Monash pharmaceutical sciences helps fight to save women’s lives

2 October 2014

A new medicine to prevent the death of tens of thousands of women every year because of a fatal loss of blood after childbirth is within sight as a result of a multimillion-dollar partnership.
The international group of funders, comprised of the McCall MacBain Foundation, Grand Challenges Canada, Planet Wheeler Foundation, and GlaxoSmithKline (GSK), announced recently during the United Nations General Assembly in New York that they will partner with the Monash Institute for Pharmaceutical Sciences (MIPS) at Monash University to develop this new medicine.

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Every year nearly 300,000 women die due to pregnancy-related causes. A simple injection of oxytocin can prevent or treat postpartum bleeding, but in developing countries, where women are most at risk, the drug isn’t readily available because it needs cold storage, and to be administered by doctors or nurses.
The partnership will accelerate the research and development program led by Dr Michelle McIntosh from MIPS, to develop an affordable medicine for women in developing countries, using a device that allows women to inhale an oxytocin dry powder immediately after delivery.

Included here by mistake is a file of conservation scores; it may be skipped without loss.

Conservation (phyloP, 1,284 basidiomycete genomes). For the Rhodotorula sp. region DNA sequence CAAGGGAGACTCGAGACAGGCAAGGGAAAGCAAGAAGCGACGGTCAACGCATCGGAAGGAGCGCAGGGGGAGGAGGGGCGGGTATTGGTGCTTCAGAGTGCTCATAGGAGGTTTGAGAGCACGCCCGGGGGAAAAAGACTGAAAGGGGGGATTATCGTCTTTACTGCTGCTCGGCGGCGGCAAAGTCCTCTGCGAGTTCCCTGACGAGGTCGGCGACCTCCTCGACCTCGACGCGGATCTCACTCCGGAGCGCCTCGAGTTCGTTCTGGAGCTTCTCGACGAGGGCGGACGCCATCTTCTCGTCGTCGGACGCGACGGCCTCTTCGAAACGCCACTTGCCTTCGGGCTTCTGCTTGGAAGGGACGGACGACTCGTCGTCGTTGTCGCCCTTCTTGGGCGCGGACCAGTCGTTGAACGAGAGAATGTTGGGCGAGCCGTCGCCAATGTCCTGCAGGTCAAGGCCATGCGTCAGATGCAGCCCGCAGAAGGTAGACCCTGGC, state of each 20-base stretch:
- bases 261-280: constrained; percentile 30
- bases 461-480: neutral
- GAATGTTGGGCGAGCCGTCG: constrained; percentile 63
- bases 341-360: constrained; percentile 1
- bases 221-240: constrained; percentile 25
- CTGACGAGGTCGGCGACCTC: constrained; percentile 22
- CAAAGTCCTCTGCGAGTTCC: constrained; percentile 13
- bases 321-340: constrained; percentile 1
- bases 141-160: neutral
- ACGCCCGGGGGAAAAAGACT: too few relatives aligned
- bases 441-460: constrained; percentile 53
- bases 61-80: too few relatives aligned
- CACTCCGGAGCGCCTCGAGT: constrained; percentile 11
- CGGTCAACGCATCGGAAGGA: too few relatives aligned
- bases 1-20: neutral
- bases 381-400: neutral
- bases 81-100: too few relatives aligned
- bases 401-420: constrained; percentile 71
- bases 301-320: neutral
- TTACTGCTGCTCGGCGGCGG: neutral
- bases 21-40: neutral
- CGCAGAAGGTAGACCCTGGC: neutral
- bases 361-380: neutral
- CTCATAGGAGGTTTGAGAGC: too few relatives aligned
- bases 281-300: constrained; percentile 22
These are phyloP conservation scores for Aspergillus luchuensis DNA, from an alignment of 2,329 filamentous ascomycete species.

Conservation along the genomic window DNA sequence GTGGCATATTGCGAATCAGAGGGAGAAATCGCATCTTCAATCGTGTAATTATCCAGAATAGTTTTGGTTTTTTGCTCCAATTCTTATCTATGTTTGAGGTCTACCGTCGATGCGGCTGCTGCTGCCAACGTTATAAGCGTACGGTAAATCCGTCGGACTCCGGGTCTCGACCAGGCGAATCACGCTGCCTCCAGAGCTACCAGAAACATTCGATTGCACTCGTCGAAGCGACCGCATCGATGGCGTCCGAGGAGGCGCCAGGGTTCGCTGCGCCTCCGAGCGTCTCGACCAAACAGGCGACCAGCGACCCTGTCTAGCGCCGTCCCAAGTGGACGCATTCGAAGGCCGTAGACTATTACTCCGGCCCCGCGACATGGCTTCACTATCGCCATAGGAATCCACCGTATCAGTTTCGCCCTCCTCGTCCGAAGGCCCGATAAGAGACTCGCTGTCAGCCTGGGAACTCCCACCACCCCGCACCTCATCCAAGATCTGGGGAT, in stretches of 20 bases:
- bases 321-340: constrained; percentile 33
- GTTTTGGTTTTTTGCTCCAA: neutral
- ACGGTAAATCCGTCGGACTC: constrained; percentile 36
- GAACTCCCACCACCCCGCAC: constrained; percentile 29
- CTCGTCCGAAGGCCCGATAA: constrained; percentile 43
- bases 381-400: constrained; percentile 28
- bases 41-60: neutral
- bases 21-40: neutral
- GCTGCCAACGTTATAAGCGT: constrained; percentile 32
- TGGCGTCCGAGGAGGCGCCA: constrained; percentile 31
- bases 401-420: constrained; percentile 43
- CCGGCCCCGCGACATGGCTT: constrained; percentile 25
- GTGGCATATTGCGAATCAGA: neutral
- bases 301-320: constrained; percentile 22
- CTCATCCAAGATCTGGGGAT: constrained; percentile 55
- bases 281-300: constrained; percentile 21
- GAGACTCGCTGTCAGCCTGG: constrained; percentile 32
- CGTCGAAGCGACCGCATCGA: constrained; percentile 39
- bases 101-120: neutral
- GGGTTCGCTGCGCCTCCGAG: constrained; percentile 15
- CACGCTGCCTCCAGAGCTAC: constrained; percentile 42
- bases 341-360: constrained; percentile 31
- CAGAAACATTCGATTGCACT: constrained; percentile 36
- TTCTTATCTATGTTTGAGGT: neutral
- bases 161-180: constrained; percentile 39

Dr McIntosh said the risk of postpartum bleeding is overwhelming in developing countries, yet the condition can be easily prevented.
“In developed countries, oxytocin is the gold standard therapy, so deaths from post-partum bleeding are very rare. Yet women in developing countries don’t have access to this life saving drug because it requires refrigeration and trained staff to administer it,” she said.
“By developing this drug in an easy-to-inhale powder, we can improve access globally to a life-saving medicine.”
Women in Sub-Saharan Africa are 47 times more likely to die as a result of pregnancy or birth than women in the US. Researchers say the oxytocin inhaler means more women, especially in rural areas or poorly resourced clinics will be able to access the life-saving drug.
Director of MIPS, Professor Bill Charman, said the broad-based international partnership future proofs major research.
“Thanks to the generosity and support of our partners, turning this research into a new medicine that has the potential to save lives globally is now within our grasp,” Professor Charman said.
“This is an exciting and impactful time, not only for MIPS, but for the organisations in this collaboration to make a significant impact in improving maternal mortality rates in the developing world.”
The technology to develop oxytocin that can be inhaled, originally developed at MIPS, is licensed to GSK as part of a collaborative agreement to co-develop, register and distribute the product in regions of high maternal mortality. The McCall MacBain Foundation, Grand Challenges Canada (which is funded by the Government of Canada) and Planet Wheeler Foundation will provide US$2.7M funding to leverage a GSK cash and in-kind contribution to deliver a US$16.6M early phase development program.

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